Stocks surged on Wall Street in morning trading Tuesday, driving the S&P 500 to its highest level in nearly three months, as hopes for economic recovery overshadow worries about the coronavirus pandemic.
The S&P 500 was up 2% to 3,015 points. It’s the first time the benchmark index has been above the 3,000-point mark since March 5, before the widespread business shutdowns aimed at slowing the spread of the outbreak sent the U.S. economy into a sharp skid.
The Dow Jones Industrial Average climbed 667 points, or 2.7%, to 25,141. It’s the first time the Dow is above 25,000 points since March 10. The Nasdaq rose 1.3% and the Russell 2000 index of small companies gained 3.8%. Financials, technology and industrial stocks powered much of the broad gains.
The post-Memorial Day rally followed a strong rise in global markets as more nations push to open their economies. The S&P 500 was coming off a solid week and is on track for a second-straight month of gains. The index remains down 11.2% from its all-time high in February.
Bond yields were broadly higher, in another sign of optimism. The yield on the 10-year Treasury note, a benchmark for interest rates on many consumer loans, rose to 0.70% from 0.66% late Friday.
Oil prices rose. Benchmark U.S. crude oil was up 1.4% to $33.69 a barrel. Brent crude oil, the international standard, was up 0.7% to $36.37 a barrel.
Fears of a crushing recession due to the coronavirus sent the S&P 500 into a skid of more than 30% from its February high. Hopes for a relatively quick rebound and unprecedented moves by the Federal Reserve and Congress to stem the economic pain drove a historic rebound for stocks in April and have bolstered optimism that the market won’t return to the depths seen in March.
Fresh optimism about the development of potential vaccines for COVID-19 have also helped spur stocks higher. Investors are now keenly focused on the process of reopening the U.S. economy, which is likely to continue accelerating as the summer progresses. Concerns remain that the reopening of businesses could lead to another surge in infections, potentially hobbling efforts to get the nation’s battered economy growing again.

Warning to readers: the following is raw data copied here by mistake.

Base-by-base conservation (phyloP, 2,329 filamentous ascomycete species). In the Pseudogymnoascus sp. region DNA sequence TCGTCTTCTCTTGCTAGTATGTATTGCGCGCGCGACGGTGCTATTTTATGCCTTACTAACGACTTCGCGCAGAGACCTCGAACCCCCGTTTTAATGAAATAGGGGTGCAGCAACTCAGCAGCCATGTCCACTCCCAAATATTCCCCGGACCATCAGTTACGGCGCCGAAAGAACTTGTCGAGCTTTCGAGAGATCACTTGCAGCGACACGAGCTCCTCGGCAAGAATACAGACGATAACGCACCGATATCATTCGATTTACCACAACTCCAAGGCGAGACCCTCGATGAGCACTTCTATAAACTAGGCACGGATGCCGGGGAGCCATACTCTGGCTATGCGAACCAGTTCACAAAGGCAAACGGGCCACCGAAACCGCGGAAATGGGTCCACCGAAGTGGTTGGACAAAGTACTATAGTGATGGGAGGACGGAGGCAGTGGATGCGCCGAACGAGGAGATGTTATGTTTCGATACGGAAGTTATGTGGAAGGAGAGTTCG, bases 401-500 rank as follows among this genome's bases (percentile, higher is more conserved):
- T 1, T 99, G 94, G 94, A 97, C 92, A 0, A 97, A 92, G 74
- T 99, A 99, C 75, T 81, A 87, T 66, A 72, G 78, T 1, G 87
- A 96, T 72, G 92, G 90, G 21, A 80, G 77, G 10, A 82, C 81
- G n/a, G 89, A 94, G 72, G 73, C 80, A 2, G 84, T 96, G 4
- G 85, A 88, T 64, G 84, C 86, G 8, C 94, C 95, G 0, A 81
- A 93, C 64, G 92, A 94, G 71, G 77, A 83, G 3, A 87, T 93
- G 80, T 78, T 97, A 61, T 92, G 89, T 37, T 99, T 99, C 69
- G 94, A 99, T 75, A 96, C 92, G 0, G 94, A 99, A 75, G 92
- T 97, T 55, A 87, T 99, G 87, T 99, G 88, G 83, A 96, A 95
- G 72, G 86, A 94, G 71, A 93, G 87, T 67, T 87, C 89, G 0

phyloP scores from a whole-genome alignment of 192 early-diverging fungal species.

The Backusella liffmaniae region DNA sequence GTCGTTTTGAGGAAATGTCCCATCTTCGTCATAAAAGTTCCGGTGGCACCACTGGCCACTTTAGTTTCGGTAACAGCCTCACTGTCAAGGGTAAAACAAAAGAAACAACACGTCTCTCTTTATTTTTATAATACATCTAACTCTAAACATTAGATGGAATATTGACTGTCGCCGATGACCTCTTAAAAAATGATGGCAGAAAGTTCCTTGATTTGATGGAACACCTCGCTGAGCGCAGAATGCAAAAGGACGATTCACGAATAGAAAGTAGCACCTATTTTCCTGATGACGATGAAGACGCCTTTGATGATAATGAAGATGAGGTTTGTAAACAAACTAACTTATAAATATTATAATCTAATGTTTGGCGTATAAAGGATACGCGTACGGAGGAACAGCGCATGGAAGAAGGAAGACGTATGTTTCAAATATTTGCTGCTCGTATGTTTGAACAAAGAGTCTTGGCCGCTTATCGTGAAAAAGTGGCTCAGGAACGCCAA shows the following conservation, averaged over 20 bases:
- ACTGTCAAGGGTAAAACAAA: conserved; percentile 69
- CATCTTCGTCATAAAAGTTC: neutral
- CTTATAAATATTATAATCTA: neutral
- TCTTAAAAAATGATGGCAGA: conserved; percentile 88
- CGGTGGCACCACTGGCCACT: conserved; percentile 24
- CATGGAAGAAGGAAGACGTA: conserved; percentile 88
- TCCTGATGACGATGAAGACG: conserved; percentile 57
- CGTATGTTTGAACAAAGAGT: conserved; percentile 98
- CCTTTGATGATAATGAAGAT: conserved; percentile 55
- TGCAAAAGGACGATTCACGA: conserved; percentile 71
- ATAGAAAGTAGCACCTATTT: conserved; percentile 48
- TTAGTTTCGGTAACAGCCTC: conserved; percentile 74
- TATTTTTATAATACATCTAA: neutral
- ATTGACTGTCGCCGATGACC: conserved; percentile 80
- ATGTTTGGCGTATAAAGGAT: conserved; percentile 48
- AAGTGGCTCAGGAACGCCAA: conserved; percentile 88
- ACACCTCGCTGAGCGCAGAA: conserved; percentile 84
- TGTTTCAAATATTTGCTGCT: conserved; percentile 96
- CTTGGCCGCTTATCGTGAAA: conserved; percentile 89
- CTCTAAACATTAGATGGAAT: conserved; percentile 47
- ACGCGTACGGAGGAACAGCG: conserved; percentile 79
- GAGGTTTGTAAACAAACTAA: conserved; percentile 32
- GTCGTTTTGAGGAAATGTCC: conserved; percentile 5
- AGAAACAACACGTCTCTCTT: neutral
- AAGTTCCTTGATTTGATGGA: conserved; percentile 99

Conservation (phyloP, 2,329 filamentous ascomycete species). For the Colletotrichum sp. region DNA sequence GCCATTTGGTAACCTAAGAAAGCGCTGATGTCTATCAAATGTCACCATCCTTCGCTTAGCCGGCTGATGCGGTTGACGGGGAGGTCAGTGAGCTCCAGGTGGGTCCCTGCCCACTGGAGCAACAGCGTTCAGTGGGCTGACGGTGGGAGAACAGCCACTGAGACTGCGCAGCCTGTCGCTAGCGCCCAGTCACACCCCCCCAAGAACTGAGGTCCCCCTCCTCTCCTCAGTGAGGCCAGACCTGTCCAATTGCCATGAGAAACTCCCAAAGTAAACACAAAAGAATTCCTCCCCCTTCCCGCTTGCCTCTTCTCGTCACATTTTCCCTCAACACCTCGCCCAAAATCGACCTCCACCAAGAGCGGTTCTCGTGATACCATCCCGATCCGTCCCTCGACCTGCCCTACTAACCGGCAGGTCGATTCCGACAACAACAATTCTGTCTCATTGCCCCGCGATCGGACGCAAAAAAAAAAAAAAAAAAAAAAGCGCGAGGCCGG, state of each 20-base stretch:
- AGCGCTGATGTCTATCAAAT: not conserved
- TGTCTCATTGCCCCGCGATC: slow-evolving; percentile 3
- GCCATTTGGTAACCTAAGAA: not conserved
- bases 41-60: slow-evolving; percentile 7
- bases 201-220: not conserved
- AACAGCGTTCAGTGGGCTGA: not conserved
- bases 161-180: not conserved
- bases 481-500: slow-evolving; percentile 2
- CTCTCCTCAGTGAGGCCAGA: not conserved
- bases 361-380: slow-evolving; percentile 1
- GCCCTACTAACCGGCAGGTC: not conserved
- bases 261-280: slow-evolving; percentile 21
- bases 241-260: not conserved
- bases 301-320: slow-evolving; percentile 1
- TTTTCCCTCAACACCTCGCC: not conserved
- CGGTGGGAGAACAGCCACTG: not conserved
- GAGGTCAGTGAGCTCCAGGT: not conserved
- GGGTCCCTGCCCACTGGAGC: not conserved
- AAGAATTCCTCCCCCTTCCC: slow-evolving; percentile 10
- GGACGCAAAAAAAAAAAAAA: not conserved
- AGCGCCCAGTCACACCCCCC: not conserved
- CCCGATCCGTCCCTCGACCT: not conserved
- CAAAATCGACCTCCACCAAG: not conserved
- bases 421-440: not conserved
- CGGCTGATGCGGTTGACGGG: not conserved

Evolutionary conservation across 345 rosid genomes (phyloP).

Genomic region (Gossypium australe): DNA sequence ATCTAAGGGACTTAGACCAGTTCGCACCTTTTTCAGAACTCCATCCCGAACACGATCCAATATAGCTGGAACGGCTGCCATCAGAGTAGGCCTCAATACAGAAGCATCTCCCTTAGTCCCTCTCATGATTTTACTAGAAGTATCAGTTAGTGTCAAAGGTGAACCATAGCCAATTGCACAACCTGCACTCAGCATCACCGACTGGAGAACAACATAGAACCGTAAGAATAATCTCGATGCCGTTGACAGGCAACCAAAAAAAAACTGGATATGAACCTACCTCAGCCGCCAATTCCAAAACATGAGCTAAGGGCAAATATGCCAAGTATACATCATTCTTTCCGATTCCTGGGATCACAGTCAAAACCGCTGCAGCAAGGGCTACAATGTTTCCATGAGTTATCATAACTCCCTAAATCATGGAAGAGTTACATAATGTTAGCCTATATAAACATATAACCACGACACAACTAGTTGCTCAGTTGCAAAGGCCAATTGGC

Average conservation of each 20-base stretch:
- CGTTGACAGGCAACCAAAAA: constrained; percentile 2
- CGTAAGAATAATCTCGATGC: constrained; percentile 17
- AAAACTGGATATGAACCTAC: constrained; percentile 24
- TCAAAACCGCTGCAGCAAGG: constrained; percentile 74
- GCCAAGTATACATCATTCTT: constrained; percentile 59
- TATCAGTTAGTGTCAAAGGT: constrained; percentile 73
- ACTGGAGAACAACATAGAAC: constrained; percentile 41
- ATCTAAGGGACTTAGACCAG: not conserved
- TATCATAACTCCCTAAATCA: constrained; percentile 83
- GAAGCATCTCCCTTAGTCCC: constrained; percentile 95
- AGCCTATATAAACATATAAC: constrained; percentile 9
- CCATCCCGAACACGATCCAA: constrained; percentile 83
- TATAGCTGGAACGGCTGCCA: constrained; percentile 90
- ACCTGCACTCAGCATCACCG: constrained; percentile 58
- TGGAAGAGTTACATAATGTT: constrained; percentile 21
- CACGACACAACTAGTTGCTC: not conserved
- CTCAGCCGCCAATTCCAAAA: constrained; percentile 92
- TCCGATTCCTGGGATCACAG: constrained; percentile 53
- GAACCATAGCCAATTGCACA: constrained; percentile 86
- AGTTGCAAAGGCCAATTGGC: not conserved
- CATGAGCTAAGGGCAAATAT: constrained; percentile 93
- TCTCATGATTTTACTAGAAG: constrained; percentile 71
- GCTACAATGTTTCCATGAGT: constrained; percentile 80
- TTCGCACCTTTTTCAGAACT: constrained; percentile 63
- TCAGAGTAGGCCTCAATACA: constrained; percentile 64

Reassuring comments by the head of China’s central bank helped spur buying in global markets Tuesday. France’s CAC 40 climbed 1.7% as the government was due to unveil support for the auto industry. Germany’s DAX gained 1.3% and the FTSE 100 in Britain, which was closed on Monday, rose 1.1%. Asian markets closed higher.
In another confidence-boosting development on Wall Street, the New York Stock Exchange reopened its trading floor Tuesday for the first time since mid-March, when it closed due to the coronavirus outbreak.
New York Gov. Andrew Cuomo rang the opening bell at the NYSE, which allowed a limited number of traders back to the floor. It required that traders adhere to social distancing guidelines and wear masks.
“The message of the NYSE reopening is symbolic not only for our community and our country, but it is for the globe,” said Jonathan Corpina, senior managing partner at Meridian Equity Partners and one of the NYSE floor traders. “It’s showing that we are ready to reopen our economy and reopen our country and move things in the right direction.”
AP Video Journalist Ted Shaffrey contributed.